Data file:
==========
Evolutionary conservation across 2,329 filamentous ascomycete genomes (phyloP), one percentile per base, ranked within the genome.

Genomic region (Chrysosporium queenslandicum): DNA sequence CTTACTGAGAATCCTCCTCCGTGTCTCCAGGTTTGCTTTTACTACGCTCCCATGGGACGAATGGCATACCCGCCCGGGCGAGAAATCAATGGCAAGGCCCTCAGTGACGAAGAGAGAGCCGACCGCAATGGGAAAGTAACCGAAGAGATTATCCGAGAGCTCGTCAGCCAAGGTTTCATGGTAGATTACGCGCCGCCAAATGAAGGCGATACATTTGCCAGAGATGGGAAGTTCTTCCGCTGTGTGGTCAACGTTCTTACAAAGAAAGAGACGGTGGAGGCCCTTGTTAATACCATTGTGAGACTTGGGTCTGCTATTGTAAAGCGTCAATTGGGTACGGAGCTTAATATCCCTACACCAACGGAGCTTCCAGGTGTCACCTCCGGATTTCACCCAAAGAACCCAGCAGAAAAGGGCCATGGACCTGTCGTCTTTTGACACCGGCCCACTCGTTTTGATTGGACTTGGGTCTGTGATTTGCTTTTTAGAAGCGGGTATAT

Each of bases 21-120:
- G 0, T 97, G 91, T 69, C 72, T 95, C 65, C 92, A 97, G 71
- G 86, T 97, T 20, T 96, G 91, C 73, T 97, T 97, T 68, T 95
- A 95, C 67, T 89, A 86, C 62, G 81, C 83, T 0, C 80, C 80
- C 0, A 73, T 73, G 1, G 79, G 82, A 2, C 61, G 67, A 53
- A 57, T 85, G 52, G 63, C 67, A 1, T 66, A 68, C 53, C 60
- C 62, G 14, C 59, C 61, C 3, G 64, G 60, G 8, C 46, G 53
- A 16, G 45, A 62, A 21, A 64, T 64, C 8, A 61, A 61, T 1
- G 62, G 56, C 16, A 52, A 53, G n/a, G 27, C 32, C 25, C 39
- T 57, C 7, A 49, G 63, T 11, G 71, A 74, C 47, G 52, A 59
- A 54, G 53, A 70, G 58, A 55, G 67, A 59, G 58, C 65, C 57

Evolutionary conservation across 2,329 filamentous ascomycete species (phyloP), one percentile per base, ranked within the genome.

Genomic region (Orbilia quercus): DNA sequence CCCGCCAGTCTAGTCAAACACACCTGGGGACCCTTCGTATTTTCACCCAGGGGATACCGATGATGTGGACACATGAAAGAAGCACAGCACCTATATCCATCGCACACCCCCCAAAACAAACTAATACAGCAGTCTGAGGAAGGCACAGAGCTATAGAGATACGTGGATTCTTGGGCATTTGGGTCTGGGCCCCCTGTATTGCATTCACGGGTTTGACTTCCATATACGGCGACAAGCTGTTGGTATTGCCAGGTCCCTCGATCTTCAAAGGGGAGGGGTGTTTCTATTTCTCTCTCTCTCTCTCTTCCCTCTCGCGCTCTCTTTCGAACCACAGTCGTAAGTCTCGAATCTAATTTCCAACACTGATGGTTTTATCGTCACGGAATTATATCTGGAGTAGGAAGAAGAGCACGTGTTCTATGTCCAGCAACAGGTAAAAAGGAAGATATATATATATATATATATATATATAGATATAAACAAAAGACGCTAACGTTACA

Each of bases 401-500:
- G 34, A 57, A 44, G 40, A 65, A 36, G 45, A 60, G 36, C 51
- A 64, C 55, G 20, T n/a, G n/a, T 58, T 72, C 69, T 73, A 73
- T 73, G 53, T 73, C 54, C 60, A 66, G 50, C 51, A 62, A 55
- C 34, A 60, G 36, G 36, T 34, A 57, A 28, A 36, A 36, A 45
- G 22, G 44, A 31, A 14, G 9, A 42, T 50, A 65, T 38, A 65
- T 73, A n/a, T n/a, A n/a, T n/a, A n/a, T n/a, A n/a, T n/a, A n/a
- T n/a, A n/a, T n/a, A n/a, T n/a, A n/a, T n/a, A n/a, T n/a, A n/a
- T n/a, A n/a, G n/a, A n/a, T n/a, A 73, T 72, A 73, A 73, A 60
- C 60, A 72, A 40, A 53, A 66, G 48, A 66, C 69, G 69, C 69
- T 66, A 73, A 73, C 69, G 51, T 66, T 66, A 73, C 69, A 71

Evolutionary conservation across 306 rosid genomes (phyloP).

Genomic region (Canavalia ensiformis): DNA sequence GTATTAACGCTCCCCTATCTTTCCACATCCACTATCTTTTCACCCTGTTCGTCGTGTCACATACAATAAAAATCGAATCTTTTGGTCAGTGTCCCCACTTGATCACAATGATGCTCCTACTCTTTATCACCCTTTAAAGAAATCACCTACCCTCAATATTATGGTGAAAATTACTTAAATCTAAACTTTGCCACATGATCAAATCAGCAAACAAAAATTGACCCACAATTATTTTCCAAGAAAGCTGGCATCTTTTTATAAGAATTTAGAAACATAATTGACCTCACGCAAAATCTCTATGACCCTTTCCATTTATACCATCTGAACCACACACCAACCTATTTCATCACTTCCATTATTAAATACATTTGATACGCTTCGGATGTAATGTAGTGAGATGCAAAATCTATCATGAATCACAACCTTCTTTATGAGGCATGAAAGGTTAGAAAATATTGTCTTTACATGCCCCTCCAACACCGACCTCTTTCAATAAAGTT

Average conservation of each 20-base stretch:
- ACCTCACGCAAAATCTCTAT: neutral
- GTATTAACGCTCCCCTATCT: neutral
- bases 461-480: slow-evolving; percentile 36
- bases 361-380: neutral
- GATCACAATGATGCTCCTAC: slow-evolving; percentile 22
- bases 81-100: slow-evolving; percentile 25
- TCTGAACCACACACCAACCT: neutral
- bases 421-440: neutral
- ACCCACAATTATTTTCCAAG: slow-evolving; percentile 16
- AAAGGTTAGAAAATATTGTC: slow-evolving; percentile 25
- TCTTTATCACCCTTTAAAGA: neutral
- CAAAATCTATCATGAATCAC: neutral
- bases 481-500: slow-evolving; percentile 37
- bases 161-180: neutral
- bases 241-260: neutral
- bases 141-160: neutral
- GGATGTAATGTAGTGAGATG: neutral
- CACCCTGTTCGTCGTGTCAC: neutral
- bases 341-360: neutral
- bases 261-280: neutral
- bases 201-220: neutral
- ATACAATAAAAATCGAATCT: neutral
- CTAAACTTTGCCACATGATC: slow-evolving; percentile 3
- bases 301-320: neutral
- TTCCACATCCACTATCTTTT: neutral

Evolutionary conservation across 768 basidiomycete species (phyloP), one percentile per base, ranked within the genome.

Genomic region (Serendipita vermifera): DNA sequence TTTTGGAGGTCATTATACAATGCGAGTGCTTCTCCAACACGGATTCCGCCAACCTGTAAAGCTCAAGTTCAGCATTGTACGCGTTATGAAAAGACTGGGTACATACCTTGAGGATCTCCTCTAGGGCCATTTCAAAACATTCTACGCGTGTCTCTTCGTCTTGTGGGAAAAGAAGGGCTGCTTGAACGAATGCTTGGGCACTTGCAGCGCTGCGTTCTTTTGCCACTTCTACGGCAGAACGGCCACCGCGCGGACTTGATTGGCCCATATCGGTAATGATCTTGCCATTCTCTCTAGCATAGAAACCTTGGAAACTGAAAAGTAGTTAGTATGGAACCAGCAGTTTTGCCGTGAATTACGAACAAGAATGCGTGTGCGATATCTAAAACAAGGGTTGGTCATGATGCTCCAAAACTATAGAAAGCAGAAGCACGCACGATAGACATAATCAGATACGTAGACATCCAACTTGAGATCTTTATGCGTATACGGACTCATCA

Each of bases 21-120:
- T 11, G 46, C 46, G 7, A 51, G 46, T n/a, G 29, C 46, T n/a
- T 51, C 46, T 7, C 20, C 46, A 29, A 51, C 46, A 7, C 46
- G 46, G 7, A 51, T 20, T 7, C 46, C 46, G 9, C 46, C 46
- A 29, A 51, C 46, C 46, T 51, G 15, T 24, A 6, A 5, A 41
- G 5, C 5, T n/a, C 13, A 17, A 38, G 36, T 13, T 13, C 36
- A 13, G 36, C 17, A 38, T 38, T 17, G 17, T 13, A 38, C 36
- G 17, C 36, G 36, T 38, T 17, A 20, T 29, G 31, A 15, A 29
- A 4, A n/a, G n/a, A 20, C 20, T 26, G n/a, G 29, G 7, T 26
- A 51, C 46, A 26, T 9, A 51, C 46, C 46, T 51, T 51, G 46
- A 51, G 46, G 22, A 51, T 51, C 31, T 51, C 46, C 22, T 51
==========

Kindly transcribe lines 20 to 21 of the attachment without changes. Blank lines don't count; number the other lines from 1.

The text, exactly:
- C 34, A 60, G 36, G 36, T 34, A 57, A 28, A 36, A 36, A 45
- G 22, G 44, A 31, A 14, G 9, A 42, T 50, A 65, T 38, A 65